A father with learning difficulties may have caused injuries to his baby but “no one took any steps to obtain assistance for him in caring” for the child, a judge declared in a recently published case.
Re A was a retrial. At a previous fact-finding hearing, the man had been declared responsible for the head injuries, suffered when the baby was six months old. The baby, called ‘A’ in case reports, was subsequently taken into care.
However, the Court of Appeal ordered a retrial, saying the original judge had not taken sufficient account of the man’s learning difficulties and he had not, therefore, had a fair hearing.
At the fresh hearing, in the Family Division of the High Court, the man was provided with a special intermediary and the participating solicitors and barristers were instructed in the most effective ways to talk to him.
Mr Justice Baker discussed the issues faced by disabled parents caught up in care proceedings. He concluded:
“I, therefore, find that A suffered a comparatively minor head injury…whilst in the father’s care…. I absolve the mother from any responsibility for the injuries and there is to my mind no evidence that she has failed to protect A in any way. I do not accept the suggestion that she is to be criticised for ringing NHS Direct rather than 999. A’s symptoms were not so obviously serious that the emergency services were required.”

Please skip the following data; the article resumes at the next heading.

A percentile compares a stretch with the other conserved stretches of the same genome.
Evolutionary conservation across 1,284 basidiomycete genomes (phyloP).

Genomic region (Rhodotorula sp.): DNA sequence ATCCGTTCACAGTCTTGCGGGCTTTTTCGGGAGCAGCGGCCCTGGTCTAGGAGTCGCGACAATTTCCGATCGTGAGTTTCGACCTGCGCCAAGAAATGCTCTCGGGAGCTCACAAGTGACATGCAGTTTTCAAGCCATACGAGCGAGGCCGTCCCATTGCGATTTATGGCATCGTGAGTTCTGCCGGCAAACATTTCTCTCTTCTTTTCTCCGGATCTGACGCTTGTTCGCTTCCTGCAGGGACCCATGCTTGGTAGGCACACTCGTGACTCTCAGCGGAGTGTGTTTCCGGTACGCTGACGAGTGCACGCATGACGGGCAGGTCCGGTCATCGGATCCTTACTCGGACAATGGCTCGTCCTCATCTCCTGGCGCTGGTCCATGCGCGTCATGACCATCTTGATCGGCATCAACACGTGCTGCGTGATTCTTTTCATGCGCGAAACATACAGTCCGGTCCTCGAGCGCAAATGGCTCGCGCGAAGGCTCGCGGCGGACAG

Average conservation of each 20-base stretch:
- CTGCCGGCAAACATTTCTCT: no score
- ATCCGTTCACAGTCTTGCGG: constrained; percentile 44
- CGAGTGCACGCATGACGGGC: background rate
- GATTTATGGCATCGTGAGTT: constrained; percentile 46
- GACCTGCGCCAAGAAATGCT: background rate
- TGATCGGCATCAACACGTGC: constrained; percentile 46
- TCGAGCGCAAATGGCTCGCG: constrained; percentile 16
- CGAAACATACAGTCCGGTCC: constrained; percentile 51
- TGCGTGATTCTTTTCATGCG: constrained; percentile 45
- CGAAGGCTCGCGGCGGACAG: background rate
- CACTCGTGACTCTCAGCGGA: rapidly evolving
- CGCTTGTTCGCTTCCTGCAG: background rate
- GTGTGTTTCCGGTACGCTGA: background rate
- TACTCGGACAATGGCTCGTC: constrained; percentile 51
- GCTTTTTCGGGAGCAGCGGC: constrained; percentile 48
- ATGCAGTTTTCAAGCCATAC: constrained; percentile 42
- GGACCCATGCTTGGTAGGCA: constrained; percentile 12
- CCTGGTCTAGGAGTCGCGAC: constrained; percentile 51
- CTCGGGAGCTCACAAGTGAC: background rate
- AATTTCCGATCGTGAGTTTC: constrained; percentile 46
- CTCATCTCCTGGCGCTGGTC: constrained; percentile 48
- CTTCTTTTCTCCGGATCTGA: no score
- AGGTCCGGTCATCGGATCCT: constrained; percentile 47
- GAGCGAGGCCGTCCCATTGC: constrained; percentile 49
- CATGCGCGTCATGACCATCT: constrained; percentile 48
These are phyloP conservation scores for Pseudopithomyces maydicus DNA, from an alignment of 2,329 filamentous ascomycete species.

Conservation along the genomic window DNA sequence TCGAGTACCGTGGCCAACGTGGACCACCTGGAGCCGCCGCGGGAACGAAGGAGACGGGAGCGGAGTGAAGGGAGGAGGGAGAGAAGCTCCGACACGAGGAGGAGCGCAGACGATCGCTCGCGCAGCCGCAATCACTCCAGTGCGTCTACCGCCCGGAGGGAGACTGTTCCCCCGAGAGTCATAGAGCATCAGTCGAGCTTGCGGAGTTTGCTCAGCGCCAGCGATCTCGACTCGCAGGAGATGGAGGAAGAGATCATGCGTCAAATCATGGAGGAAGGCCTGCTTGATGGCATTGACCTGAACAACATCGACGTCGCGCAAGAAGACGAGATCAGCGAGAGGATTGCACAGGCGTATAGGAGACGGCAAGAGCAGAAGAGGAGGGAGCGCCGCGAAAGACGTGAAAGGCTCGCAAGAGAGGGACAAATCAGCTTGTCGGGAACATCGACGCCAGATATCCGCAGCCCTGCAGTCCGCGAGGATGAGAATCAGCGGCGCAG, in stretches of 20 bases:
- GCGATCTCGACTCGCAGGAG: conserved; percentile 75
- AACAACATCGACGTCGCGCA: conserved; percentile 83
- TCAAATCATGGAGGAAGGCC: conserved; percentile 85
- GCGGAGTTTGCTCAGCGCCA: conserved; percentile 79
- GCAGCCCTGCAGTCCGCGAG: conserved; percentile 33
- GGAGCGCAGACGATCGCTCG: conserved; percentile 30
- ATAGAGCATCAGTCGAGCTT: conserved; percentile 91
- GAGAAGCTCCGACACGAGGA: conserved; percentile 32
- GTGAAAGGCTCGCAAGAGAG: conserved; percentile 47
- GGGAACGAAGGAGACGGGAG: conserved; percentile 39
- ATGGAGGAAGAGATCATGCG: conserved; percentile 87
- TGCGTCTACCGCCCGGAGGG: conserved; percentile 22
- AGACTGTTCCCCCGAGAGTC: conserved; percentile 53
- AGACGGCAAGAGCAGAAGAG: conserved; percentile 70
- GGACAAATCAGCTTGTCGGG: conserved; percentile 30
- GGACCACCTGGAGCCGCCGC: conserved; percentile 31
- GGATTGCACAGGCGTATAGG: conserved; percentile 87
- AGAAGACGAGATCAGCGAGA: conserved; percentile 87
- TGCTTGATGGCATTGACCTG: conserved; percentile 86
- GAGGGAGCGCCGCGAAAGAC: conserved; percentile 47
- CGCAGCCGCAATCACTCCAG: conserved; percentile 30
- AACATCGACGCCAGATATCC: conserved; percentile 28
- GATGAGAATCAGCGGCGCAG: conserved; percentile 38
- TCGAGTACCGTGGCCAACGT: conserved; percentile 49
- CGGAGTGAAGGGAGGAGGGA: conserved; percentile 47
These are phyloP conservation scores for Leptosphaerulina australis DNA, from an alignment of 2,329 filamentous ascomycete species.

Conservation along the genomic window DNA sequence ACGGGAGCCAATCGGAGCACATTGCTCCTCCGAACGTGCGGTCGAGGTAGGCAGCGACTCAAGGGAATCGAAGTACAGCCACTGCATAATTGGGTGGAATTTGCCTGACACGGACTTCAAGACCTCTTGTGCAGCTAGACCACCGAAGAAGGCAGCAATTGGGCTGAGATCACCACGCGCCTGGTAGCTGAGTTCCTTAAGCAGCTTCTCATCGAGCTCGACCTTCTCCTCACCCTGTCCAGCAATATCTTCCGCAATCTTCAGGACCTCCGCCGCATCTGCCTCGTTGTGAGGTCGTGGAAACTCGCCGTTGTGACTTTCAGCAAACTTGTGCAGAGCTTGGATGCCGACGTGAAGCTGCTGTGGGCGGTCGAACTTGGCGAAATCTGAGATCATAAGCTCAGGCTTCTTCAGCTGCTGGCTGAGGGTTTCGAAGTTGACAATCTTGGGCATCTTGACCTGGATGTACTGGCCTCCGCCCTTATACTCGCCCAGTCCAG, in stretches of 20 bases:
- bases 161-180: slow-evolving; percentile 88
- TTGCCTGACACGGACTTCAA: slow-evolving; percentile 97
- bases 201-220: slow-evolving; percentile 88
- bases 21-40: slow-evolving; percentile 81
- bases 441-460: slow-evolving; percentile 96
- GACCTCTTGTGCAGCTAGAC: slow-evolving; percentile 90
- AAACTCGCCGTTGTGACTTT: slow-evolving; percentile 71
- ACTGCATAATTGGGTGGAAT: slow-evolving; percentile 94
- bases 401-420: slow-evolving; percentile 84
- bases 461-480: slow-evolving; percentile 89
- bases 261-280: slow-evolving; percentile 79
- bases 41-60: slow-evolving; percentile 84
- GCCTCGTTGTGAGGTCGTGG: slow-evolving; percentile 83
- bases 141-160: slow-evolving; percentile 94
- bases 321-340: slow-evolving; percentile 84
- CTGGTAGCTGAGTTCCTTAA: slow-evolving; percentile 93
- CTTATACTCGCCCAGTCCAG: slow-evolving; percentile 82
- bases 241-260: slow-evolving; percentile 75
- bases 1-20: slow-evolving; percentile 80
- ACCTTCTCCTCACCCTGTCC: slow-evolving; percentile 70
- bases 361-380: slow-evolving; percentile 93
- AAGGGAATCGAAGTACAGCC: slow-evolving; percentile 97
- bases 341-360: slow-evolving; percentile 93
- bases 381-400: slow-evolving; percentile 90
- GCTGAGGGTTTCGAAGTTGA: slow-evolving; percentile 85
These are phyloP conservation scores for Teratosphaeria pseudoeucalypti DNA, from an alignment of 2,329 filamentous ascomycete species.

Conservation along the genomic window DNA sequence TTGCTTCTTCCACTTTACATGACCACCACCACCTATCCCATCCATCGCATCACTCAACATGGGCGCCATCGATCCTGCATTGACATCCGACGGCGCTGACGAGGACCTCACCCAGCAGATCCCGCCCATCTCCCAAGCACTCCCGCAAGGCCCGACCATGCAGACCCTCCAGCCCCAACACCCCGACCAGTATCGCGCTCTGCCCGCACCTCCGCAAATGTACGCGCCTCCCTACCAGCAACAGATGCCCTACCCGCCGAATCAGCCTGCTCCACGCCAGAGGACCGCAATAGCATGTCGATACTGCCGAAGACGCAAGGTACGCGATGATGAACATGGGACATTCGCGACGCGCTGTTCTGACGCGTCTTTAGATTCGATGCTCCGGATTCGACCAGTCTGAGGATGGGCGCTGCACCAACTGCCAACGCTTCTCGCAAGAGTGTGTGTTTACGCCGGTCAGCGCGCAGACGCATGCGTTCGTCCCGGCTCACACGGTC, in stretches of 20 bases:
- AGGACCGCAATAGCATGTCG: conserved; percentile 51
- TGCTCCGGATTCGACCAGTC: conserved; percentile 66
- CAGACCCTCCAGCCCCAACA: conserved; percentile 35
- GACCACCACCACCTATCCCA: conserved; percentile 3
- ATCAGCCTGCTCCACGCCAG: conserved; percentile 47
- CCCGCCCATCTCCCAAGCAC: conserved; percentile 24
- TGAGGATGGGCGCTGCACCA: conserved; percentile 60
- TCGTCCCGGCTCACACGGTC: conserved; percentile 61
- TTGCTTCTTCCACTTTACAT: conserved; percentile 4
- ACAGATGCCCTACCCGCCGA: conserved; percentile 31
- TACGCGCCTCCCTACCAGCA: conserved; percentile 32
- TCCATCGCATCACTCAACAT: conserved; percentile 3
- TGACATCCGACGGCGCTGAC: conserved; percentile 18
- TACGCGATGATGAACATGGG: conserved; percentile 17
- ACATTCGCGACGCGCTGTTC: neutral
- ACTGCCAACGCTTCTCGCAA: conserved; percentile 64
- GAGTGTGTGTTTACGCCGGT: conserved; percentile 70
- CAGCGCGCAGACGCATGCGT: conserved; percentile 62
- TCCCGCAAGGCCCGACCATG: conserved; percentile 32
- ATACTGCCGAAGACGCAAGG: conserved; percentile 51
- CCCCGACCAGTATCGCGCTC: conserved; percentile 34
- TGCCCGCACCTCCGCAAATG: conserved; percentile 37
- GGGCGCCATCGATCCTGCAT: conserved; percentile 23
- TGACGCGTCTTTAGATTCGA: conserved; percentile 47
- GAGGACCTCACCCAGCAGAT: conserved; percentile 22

“I anticipate that, as a result of my findings, the local authority may now move quickly to restore A to the care of her mother who has been having increased contact in recent months.”
Turning to the father, he declared:
“It is possible that the injuries sustained by A were attributable in part to the father’s imperfect understanding of risk to a small baby. Some people were aware that the father did not fully understand the risk, yet no one took any steps to obtain assistance for him in caring for A. Now that the risk has been identified, the father will, I hope, receive assistance, but plainly more needs to be done in other cases to identify and address such risks at an earlier stage.”
The man should remain part of his daughter’s life, the judge continued.
“Although it is too early to make a final decision on the details of his future contact with his daughter, my provisional view is that it is likely to be in A’s best interests to have regular contact with her father as she grows up so that he can play a role in her life.”